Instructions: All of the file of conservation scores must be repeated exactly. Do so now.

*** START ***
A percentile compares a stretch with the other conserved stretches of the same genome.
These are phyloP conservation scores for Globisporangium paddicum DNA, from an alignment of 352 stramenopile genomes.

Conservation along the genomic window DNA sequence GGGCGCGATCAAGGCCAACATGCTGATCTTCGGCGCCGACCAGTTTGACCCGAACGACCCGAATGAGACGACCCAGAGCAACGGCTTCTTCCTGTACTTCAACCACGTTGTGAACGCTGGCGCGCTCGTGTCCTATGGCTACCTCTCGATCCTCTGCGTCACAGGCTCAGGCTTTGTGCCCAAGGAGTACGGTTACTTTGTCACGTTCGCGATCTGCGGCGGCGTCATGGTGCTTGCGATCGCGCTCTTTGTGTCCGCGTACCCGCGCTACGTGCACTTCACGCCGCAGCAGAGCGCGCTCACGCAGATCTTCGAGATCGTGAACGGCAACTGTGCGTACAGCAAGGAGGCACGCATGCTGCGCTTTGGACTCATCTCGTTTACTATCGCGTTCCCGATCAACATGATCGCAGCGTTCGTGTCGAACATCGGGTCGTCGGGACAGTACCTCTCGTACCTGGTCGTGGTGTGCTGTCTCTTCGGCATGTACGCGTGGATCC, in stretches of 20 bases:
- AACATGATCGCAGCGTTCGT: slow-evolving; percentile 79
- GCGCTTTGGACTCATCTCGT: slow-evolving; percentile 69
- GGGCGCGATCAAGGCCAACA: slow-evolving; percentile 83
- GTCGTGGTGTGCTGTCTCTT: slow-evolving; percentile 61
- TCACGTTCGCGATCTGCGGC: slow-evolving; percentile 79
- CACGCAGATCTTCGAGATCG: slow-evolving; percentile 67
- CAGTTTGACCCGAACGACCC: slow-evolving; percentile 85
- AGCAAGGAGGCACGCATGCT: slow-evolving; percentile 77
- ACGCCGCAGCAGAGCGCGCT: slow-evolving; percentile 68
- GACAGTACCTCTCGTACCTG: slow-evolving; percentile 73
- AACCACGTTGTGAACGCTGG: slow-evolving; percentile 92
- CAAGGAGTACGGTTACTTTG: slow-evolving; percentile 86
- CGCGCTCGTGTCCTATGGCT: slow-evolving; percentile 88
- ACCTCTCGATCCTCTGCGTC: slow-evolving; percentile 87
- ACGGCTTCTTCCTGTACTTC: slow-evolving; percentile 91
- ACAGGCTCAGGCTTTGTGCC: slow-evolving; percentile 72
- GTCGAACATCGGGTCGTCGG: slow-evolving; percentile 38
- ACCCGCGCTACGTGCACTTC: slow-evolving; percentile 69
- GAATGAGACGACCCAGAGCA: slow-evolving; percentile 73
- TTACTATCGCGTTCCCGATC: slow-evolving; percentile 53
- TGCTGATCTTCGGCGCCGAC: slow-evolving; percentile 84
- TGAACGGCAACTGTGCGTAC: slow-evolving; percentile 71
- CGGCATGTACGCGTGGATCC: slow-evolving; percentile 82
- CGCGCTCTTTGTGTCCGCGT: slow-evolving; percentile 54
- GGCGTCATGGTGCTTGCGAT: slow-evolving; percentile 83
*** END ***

A percentile compares a stretch with the other conserved stretches of the same genome.
These are phyloP conservation scores for Globisporangium paddicum DNA, from an alignment of 352 stramenopile genomes.

Conservation along the genomic window DNA sequence GGGCGCGATCAAGGCCAACATGCTGATCTTCGGCGCCGACCAGTTTGACCCGAACGACCCGAATGAGACGACCCAGAGCAACGGCTTCTTCCTGTACTTCAACCACGTTGTGAACGCTGGCGCGCTCGTGTCCTATGGCTACCTCTCGATCCTCTGCGTCACAGGCTCAGGCTTTGTGCCCAAGGAGTACGGTTACTTTGTCACGTTCGCGATCTGCGGCGGCGTCATGGTGCTTGCGATCGCGCTCTTTGTGTCCGCGTACCCGCGCTACGTGCACTTCACGCCGCAGCAGAGCGCGCTCACGCAGATCTTCGAGATCGTGAACGGCAACTGTGCGTACAGCAAGGAGGCACGCATGCTGCGCTTTGGACTCATCTCGTTTACTATCGCGTTCCCGATCAACATGATCGCAGCGTTCGTGTCGAACATCGGGTCGTCGGGACAGTACCTCTCGTACCTGGTCGTGGTGTGCTGTCTCTTCGGCATGTACGCGTGGATCC, in stretches of 20 bases:
- AACATGATCGCAGCGTTCGT: slow-evolving; percentile 79
- GCGCTTTGGACTCATCTCGT: slow-evolving; percentile 69
- GGGCGCGATCAAGGCCAACA: slow-evolving; percentile 83
- GTCGTGGTGTGCTGTCTCTT: slow-evolving; percentile 61
- TCACGTTCGCGATCTGCGGC: slow-evolving; percentile 79
- CACGCAGATCTTCGAGATCG: slow-evolving; percentile 67
- CAGTTTGACCCGAACGACCC: slow-evolving; percentile 85
- AGCAAGGAGGCACGCATGCT: slow-evolving; percentile 77
- ACGCCGCAGCAGAGCGCGCT: slow-evolving; percentile 68
- GACAGTACCTCTCGTACCTG: slow-evolving; percentile 73
- AACCACGTTGTGAACGCTGG: slow-evolving; percentile 92
- CAAGGAGTACGGTTACTTTG: slow-evolving; percentile 86
- CGCGCTCGTGTCCTATGGCT: slow-evolving; percentile 88
- ACCTCTCGATCCTCTGCGTC: slow-evolving; percentile 87
- ACGGCTTCTTCCTGTACTTC: slow-evolving; percentile 91
- ACAGGCTCAGGCTTTGTGCC: slow-evolving; percentile 72
- GTCGAACATCGGGTCGTCGG: slow-evolving; percentile 38
- ACCCGCGCTACGTGCACTTC: slow-evolving; percentile 69
- GAATGAGACGACCCAGAGCA: slow-evolving; percentile 73
- TTACTATCGCGTTCCCGATC: slow-evolving; percentile 53
- TGCTGATCTTCGGCGCCGAC: slow-evolving; percentile 84
- TGAACGGCAACTGTGCGTAC: slow-evolving; percentile 71
- CGGCATGTACGCGTGGATCC: slow-evolving; percentile 82
- CGCGCTCTTTGTGTCCGCGT: slow-evolving; percentile 54
- GGCGTCATGGTGCTTGCGAT: slow-evolving; percentile 83